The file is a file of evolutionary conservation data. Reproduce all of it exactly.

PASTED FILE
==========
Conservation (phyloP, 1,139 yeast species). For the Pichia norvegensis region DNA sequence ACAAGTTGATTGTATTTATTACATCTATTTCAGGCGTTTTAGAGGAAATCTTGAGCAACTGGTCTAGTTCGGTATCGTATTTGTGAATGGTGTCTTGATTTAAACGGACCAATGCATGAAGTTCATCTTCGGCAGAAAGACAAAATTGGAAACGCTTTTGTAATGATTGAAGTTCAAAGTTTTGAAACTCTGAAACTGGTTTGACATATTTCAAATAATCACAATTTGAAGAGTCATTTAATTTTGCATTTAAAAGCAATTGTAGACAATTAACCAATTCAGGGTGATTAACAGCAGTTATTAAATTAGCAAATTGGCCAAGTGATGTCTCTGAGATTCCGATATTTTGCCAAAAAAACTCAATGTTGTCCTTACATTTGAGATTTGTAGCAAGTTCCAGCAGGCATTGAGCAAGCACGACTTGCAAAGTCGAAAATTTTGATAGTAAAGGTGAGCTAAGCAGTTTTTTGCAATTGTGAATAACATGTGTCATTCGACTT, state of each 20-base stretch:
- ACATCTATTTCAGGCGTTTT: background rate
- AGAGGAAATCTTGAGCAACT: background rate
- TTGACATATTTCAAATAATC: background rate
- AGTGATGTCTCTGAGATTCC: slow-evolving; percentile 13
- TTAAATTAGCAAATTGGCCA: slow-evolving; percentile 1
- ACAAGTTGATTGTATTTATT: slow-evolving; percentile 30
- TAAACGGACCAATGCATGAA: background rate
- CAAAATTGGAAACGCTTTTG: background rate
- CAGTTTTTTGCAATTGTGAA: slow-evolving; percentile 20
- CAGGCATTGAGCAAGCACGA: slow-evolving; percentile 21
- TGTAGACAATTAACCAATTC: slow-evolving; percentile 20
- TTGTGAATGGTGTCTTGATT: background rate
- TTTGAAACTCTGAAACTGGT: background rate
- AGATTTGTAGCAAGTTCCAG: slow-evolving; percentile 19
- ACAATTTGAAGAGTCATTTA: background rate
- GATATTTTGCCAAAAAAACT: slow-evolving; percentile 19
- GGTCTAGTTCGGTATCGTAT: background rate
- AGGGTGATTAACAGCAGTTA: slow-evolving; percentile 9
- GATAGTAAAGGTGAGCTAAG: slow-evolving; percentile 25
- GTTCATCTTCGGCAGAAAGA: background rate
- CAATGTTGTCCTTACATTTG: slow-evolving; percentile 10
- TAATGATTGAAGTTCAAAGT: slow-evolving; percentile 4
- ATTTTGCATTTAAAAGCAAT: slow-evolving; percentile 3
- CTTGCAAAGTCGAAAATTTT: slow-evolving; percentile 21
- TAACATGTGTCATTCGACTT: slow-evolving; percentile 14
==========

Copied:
Conservation (phyloP, 1,139 yeast species). For the Pichia norvegensis region DNA sequence ACAAGTTGATTGTATTTATTACATCTATTTCAGGCGTTTTAGAGGAAATCTTGAGCAACTGGTCTAGTTCGGTATCGTATTTGTGAATGGTGTCTTGATTTAAACGGACCAATGCATGAAGTTCATCTTCGGCAGAAAGACAAAATTGGAAACGCTTTTGTAATGATTGAAGTTCAAAGTTTTGAAACTCTGAAACTGGTTTGACATATTTCAAATAATCACAATTTGAAGAGTCATTTAATTTTGCATTTAAAAGCAATTGTAGACAATTAACCAATTCAGGGTGATTAACAGCAGTTATTAAATTAGCAAATTGGCCAAGTGATGTCTCTGAGATTCCGATATTTTGCCAAAAAAACTCAATGTTGTCCTTACATTTGAGATTTGTAGCAAGTTCCAGCAGGCATTGAGCAAGCACGACTTGCAAAGTCGAAAATTTTGATAGTAAAGGTGAGCTAAGCAGTTTTTTGCAATTGTGAATAACATGTGTCATTCGACTT, state of each 20-base stretch:
- ACATCTATTTCAGGCGTTTT: background rate
- AGAGGAAATCTTGAGCAACT: background rate
- TTGACATATTTCAAATAATC: background rate
- AGTGATGTCTCTGAGATTCC: slow-evolving; percentile 13
- TTAAATTAGCAAATTGGCCA: slow-evolving; percentile 1
- ACAAGTTGATTGTATTTATT: slow-evolving; percentile 30
- TAAACGGACCAATGCATGAA: background rate
- CAAAATTGGAAACGCTTTTG: background rate
- CAGTTTTTTGCAATTGTGAA: slow-evolving; percentile 20
- CAGGCATTGAGCAAGCACGA: slow-evolving; percentile 21
- TGTAGACAATTAACCAATTC: slow-evolving; percentile 20
- TTGTGAATGGTGTCTTGATT: background rate
- TTTGAAACTCTGAAACTGGT: background rate
- AGATTTGTAGCAAGTTCCAG: slow-evolving; percentile 19
- ACAATTTGAAGAGTCATTTA: background rate
- GATATTTTGCCAAAAAAACT: slow-evolving; percentile 19
- GGTCTAGTTCGGTATCGTAT: background rate
- AGGGTGATTAACAGCAGTTA: slow-evolving; percentile 9
- GATAGTAAAGGTGAGCTAAG: slow-evolving; percentile 25
- GTTCATCTTCGGCAGAAAGA: background rate
- CAATGTTGTCCTTACATTTG: slow-evolving; percentile 10
- TAATGATTGAAGTTCAAAGT: slow-evolving; percentile 4
- ATTTTGCATTTAAAAGCAAT: slow-evolving; percentile 3
- CTTGCAAAGTCGAAAATTTT: slow-evolving; percentile 21
- TAACATGTGTCATTCGACTT: slow-evolving; percentile 14